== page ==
Study of inhibition time, pH and applied working potential

It was investigated the effect of the pH of 0.1 mol/L phosphate buffer solution between 4.0 and 8.0. A great analytical response at pH 7.0, which has been chosen for further experiments for detection of diuron.

The influence of inhibition time on the current obtained was investigated in the range from 0 to 20 min in presence of 0.1 mol/L phosphate buffer, 1.0 mmol/L ASCh and 1000 nmol/L diuron, as observed in Figure 9. During this study, the μC-PFS was stopped flow after the arrival of the pesticide on the surface of the AChE-AuNPs- PAH/SPCE, and then, it has occurred the inhibition of formed product. The current decreased when there was an increase the time until 8 min, remaining constant for longer times. Thus, an inhibition time of 8 min was selected for further studies.


Figure 9: Study of inhibition time for the proposed biosensor in presence of 0.1 mol/l (pH 7.0) phosphate buffer solution, 1.0 mmol/l ASCh and 1000? nmol/l diuron.

The effect of the applied working potential was also studied from 0.4 to 0.9 V vs. Ag pseudo-reference in presence of 0.1 mol/L phosphate buffer, 1000 nmol/L diuron and 1.0 mmol/L ASCh. It was observed a significant decrease of the analytical signal from 0.6 to 0.8, and, after, the current values practically remained constant. Therefore, the working potential of 0.8 V was selected for further studies.

Effect of the flow system parameter of the μC-PFS

The effect of flow rate solution was investigated from 26 μl/s, 47 μl/s to 76 μl/s, applying a work potential of 0.8 V and an inhibition time of 8 min in presence of 0.1 mol/L phosphate buffer solution (pH 7.0), 1.0 mmol/L ASCh and 1000 nmol/L diuron. The current decreased with increasing flow rate up to 47 μl/s as observed in Figure 10. For higher flow rate (76 μl/s), the analytic signal has remained constant due to dispersion of the sample and a lower residence time of the electro active substance (thiocholine produced in the enzymatic reaction) in contact with the electrode surface. Therefore, a carrier solution flow rate of 47 μl/s was selected, keeping a good compromise between the magnitude of analytical signal and stability in the electrode response.


Figure 10: Effect of flow rate solution in the analytical response by applying a work potential of 0.8 V and an inhibition time of 8 min in presence of 0.1 mol/l phosphate buffer (pH 7.0), 1.0 mmol/l ASCh and 1000 nmol/l diuron.

Analytical curve employing the μC-PFS with biosensor

Under the optimal experimental conditions an analytical curve was constructed. Thus, the inhibition process in the presence of different diuron concentrations was proportional in the current range from 80 to 1400 nmol/L (Figure S4) following the equation ΔIp (μA)=0.98+1.23 × 107 C (mol/L) with a correlation coefficient of 0.994. The detection limit was 50 nmol/L (calculated using the relationship 3 × Sd/m, where Sd is the standard deviation of various blank measures and m is the slope of the analytical curve). The electrode-to-electrode reproducibility response of five AChE-AuNPs-PAH/SPCE for a 100 nmol/L diuron solution was examined, which presented a standard deviation (RSD) of 5.4 % for five successive assays.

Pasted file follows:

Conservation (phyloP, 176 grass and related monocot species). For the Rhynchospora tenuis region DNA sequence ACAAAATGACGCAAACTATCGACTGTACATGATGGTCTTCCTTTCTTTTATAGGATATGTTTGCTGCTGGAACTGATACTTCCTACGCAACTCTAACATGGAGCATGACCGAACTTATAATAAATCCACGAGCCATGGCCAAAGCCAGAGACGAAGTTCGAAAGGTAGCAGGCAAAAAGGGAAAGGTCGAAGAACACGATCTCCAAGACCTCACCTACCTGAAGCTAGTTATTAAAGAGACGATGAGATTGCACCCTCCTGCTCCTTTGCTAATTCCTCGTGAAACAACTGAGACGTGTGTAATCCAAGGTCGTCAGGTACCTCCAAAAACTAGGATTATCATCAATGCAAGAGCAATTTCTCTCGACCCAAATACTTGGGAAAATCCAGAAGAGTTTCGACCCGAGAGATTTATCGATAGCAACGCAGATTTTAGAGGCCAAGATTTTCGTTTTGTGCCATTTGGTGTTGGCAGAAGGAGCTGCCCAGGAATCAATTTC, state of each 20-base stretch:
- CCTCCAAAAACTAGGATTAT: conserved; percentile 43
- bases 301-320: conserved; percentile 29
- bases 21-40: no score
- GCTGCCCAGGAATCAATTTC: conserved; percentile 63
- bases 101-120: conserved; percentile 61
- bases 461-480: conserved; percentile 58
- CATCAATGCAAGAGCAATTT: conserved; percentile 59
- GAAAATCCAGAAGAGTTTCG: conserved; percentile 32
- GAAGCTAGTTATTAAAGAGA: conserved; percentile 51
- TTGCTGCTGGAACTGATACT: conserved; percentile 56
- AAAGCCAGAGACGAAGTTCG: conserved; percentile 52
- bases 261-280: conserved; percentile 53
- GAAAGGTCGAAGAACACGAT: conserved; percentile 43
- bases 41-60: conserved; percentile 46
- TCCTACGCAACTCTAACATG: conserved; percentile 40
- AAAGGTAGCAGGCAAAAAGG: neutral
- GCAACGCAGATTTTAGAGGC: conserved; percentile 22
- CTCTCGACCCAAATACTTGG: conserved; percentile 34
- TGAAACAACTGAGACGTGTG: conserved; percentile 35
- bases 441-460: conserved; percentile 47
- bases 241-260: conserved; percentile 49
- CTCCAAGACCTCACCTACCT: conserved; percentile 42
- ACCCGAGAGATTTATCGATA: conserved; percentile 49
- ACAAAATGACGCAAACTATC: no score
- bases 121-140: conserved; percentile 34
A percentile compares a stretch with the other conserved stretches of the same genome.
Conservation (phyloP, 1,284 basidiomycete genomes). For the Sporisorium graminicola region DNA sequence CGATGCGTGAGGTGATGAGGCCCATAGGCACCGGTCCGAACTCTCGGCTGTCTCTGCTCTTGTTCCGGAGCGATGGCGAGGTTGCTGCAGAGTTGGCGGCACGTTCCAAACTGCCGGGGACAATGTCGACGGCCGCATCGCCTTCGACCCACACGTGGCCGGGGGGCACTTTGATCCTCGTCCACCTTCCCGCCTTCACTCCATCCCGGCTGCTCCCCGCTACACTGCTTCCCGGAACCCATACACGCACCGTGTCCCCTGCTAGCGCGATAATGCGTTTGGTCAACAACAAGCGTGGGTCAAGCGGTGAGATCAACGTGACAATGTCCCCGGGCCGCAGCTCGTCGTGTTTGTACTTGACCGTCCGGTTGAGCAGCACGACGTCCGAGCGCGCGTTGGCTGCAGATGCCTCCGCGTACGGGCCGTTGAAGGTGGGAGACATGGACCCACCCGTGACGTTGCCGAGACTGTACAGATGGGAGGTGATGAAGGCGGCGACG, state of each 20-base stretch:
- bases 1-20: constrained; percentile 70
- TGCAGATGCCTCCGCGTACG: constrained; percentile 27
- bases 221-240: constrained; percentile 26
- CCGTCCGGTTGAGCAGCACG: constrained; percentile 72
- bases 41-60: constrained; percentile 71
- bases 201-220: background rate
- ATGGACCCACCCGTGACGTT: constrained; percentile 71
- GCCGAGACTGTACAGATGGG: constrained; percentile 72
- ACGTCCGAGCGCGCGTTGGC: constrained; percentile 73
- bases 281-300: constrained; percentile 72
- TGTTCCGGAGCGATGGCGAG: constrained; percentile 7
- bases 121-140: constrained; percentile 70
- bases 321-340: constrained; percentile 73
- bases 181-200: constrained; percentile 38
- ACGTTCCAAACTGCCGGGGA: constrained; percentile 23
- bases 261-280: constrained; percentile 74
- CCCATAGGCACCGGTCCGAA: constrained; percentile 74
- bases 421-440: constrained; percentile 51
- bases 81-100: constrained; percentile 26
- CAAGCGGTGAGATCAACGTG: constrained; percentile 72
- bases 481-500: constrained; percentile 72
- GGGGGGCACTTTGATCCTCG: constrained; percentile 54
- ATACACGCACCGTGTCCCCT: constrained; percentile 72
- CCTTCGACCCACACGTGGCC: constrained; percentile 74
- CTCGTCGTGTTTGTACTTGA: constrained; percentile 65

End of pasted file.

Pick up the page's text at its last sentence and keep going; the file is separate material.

Interference studies for diuron determination

To evaluate the selectivity of the biosensor, the influence of some substances commonly found in water samples were evaluated in 0.1 mol/L phosphate buffer solution (pH 7.0), containing 1.0 mmol/L ASCh, in the presence of 1000 nmol/L diuron. The interference of compounds organic compounds such as nitrobenzene, nitrophenol and other inorganic ions such as, Al(III), Fe(III), Ca(II), Mg(II) carbonate, chloride, sulfate, bromide phosphate, sulfate, nitrate and iodide in excess of 100 times, caused interference less than 5% in the determination of diuron in water samples using the AChE-AuNPs- PAH/SPCE biosensor as observed in Figure 11.


Figure 11: Amperogram of the AChe-AuNPs-PAH/SPCE in 0.1 mol/l phosphate buffer solution (pH 7.0), containing 1.0 mmol/l ASCh by adding successive aliquots of 1000 nmol/l diuron (n=3) (A), and addition of the pesticide in presence of the interferents: nitrobenzene, nitrophenol, Al(III), Fe(III), Ca(II), Mg(II) carbonate, chloride, sulfate, bromide phosphate, sulfate, nitrate and iodide in 100 fold-excess (n=3) (B).

Determination of diuron in natural water samples

The water samples were collected from Monjolinho River (São Carlos, SP, Brazil) at three different points and, in each sample an appropriate amount of diuron was added. The recovery obtained of the samples A1, A2 and A3 varied between 94.0 and 107%, indicating the absence of the matrix interference effects in the samples studied using the proposed flow procedure. The results are shown in Table S1.


The μC-PFS portable presented as a good alternative and analytical tools for multicommuted flow system and flow analysis in general. Thus, the device developed has a great potential to be use in situ or in loco determination, once it has a good energetic autonomy. Additionally, as compared to peristaltic pump, the μC-PFS based on aquarium air pump has some advantages, such as lower cost, negligible pulsation, lower tendency to form bubbles in electrochemical flow cell, higher life time, great robustness and portability. According to the results demonstrated, the AuNPs-PAH was stable and reproducible. AChE could be effectively immobilized on the AuNPs, resulting enzyme electrode by exhibiting fast response, high sensitivity and stability for the amperometric detection of diuron. For outlook, the use of AuNPs-PAH onto SPCE is an interesting alternative to immobilize other biomolecules in future, also innovations and upgraded in order to apply the μC-PFS as approach for flow-batch procedures, flow injection analysis and sequential injection analysis.


We gratefully acknowledge the Brazilian funding agencies FAPESP (Proc. 2008/09893-0), CNPq, and CAPES for financial support and scholarships.